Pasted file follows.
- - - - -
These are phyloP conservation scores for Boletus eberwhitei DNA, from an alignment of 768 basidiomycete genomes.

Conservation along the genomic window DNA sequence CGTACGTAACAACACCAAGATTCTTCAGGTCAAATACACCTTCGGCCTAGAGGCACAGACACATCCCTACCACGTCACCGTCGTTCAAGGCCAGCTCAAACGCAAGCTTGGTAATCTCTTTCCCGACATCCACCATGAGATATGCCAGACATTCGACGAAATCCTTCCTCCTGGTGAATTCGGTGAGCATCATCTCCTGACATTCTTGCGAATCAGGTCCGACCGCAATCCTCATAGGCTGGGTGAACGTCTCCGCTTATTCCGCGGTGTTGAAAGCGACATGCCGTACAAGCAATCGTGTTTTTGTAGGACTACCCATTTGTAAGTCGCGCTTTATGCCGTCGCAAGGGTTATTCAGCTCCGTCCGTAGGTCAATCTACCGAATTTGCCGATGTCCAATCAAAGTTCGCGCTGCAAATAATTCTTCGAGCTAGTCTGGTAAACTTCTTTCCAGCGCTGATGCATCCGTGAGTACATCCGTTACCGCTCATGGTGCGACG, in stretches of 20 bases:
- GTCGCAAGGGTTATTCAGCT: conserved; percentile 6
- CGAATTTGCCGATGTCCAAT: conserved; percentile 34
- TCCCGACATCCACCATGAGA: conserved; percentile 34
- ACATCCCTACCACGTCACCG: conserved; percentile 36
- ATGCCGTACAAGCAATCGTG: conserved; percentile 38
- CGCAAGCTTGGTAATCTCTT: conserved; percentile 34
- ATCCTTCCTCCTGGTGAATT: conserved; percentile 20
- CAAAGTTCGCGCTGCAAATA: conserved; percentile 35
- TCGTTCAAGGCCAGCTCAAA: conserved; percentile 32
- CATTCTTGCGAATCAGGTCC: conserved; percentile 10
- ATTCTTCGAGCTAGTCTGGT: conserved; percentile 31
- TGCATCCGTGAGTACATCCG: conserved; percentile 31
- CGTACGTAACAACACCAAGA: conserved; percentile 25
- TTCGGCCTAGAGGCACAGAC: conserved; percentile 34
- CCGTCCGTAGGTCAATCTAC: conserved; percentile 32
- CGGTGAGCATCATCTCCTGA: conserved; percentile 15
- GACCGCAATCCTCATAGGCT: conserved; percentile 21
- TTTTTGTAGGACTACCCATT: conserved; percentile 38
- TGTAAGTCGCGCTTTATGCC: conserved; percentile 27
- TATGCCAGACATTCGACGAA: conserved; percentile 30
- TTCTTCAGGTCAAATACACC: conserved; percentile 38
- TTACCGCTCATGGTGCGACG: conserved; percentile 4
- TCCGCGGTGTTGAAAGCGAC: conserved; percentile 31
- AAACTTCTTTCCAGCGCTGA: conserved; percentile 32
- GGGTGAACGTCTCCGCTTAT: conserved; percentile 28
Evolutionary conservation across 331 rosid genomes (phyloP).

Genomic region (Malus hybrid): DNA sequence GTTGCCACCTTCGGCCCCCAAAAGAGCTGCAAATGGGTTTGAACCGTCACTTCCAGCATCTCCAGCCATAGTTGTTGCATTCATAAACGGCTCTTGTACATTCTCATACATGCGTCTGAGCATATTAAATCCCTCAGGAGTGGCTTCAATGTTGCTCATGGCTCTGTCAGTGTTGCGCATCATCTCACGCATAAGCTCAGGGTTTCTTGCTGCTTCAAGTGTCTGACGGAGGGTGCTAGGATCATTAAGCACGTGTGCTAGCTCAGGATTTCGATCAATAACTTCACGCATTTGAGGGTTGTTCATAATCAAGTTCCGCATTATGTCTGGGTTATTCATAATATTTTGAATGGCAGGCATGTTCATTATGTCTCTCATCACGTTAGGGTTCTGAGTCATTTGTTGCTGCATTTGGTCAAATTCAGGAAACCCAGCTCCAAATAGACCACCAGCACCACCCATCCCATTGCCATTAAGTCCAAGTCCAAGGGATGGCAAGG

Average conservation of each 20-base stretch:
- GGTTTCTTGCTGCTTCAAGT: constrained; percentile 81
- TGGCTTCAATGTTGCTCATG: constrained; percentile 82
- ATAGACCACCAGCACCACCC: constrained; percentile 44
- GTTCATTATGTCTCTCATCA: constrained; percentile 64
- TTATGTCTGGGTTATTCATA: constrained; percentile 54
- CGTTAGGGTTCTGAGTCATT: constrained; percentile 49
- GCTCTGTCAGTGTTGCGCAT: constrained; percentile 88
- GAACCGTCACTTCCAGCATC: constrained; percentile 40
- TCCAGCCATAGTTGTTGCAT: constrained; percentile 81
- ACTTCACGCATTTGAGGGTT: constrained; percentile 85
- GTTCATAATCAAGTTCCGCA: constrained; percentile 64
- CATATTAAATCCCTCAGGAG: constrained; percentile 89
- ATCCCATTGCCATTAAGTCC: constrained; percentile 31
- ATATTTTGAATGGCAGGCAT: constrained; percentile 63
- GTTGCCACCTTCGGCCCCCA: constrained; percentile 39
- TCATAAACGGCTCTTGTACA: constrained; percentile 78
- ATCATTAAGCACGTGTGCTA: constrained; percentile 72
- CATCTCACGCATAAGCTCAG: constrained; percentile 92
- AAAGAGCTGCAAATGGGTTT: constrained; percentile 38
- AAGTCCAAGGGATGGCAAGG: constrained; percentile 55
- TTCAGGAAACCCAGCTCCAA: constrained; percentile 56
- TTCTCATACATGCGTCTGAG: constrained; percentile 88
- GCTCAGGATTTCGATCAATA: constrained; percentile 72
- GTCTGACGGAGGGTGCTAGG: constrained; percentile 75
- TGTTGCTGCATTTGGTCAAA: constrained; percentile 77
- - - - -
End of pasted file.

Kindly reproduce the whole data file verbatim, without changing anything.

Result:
These are phyloP conservation scores for Boletus eberwhitei DNA, from an alignment of 768 basidiomycete genomes.

Conservation along the genomic window DNA sequence CGTACGTAACAACACCAAGATTCTTCAGGTCAAATACACCTTCGGCCTAGAGGCACAGACACATCCCTACCACGTCACCGTCGTTCAAGGCCAGCTCAAACGCAAGCTTGGTAATCTCTTTCCCGACATCCACCATGAGATATGCCAGACATTCGACGAAATCCTTCCTCCTGGTGAATTCGGTGAGCATCATCTCCTGACATTCTTGCGAATCAGGTCCGACCGCAATCCTCATAGGCTGGGTGAACGTCTCCGCTTATTCCGCGGTGTTGAAAGCGACATGCCGTACAAGCAATCGTGTTTTTGTAGGACTACCCATTTGTAAGTCGCGCTTTATGCCGTCGCAAGGGTTATTCAGCTCCGTCCGTAGGTCAATCTACCGAATTTGCCGATGTCCAATCAAAGTTCGCGCTGCAAATAATTCTTCGAGCTAGTCTGGTAAACTTCTTTCCAGCGCTGATGCATCCGTGAGTACATCCGTTACCGCTCATGGTGCGACG, in stretches of 20 bases:
- GTCGCAAGGGTTATTCAGCT: conserved; percentile 6
- CGAATTTGCCGATGTCCAAT: conserved; percentile 34
- TCCCGACATCCACCATGAGA: conserved; percentile 34
- ACATCCCTACCACGTCACCG: conserved; percentile 36
- ATGCCGTACAAGCAATCGTG: conserved; percentile 38
- CGCAAGCTTGGTAATCTCTT: conserved; percentile 34
- ATCCTTCCTCCTGGTGAATT: conserved; percentile 20
- CAAAGTTCGCGCTGCAAATA: conserved; percentile 35
- TCGTTCAAGGCCAGCTCAAA: conserved; percentile 32
- CATTCTTGCGAATCAGGTCC: conserved; percentile 10
- ATTCTTCGAGCTAGTCTGGT: conserved; percentile 31
- TGCATCCGTGAGTACATCCG: conserved; percentile 31
- CGTACGTAACAACACCAAGA: conserved; percentile 25
- TTCGGCCTAGAGGCACAGAC: conserved; percentile 34
- CCGTCCGTAGGTCAATCTAC: conserved; percentile 32
- CGGTGAGCATCATCTCCTGA: conserved; percentile 15
- GACCGCAATCCTCATAGGCT: conserved; percentile 21
- TTTTTGTAGGACTACCCATT: conserved; percentile 38
- TGTAAGTCGCGCTTTATGCC: conserved; percentile 27
- TATGCCAGACATTCGACGAA: conserved; percentile 30
- TTCTTCAGGTCAAATACACC: conserved; percentile 38
- TTACCGCTCATGGTGCGACG: conserved; percentile 4
- TCCGCGGTGTTGAAAGCGAC: conserved; percentile 31
- AAACTTCTTTCCAGCGCTGA: conserved; percentile 32
- GGGTGAACGTCTCCGCTTAT: conserved; percentile 28
Evolutionary conservation across 331 rosid genomes (phyloP).

Genomic region (Malus hybrid): DNA sequence GTTGCCACCTTCGGCCCCCAAAAGAGCTGCAAATGGGTTTGAACCGTCACTTCCAGCATCTCCAGCCATAGTTGTTGCATTCATAAACGGCTCTTGTACATTCTCATACATGCGTCTGAGCATATTAAATCCCTCAGGAGTGGCTTCAATGTTGCTCATGGCTCTGTCAGTGTTGCGCATCATCTCACGCATAAGCTCAGGGTTTCTTGCTGCTTCAAGTGTCTGACGGAGGGTGCTAGGATCATTAAGCACGTGTGCTAGCTCAGGATTTCGATCAATAACTTCACGCATTTGAGGGTTGTTCATAATCAAGTTCCGCATTATGTCTGGGTTATTCATAATATTTTGAATGGCAGGCATGTTCATTATGTCTCTCATCACGTTAGGGTTCTGAGTCATTTGTTGCTGCATTTGGTCAAATTCAGGAAACCCAGCTCCAAATAGACCACCAGCACCACCCATCCCATTGCCATTAAGTCCAAGTCCAAGGGATGGCAAGG

Average conservation of each 20-base stretch:
- GGTTTCTTGCTGCTTCAAGT: constrained; percentile 81
- TGGCTTCAATGTTGCTCATG: constrained; percentile 82
- ATAGACCACCAGCACCACCC: constrained; percentile 44
- GTTCATTATGTCTCTCATCA: constrained; percentile 64
- TTATGTCTGGGTTATTCATA: constrained; percentile 54
- CGTTAGGGTTCTGAGTCATT: constrained; percentile 49
- GCTCTGTCAGTGTTGCGCAT: constrained; percentile 88
- GAACCGTCACTTCCAGCATC: constrained; percentile 40
- TCCAGCCATAGTTGTTGCAT: constrained; percentile 81
- ACTTCACGCATTTGAGGGTT: constrained; percentile 85
- GTTCATAATCAAGTTCCGCA: constrained; percentile 64
- CATATTAAATCCCTCAGGAG: constrained; percentile 89
- ATCCCATTGCCATTAAGTCC: constrained; percentile 31
- ATATTTTGAATGGCAGGCAT: constrained; percentile 63
- GTTGCCACCTTCGGCCCCCA: constrained; percentile 39
- TCATAAACGGCTCTTGTACA: constrained; percentile 78
- ATCATTAAGCACGTGTGCTA: constrained; percentile 72
- CATCTCACGCATAAGCTCAG: constrained; percentile 92
- AAAGAGCTGCAAATGGGTTT: constrained; percentile 38
- AAGTCCAAGGGATGGCAAGG: constrained; percentile 55
- TTCAGGAAACCCAGCTCCAA: constrained; percentile 56
- TTCTCATACATGCGTCTGAG: constrained; percentile 88
- GCTCAGGATTTCGATCAATA: constrained; percentile 72
- GTCTGACGGAGGGTGCTAGG: constrained; percentile 75
- TGTTGCTGCATTTGGTCAAA: constrained; percentile 77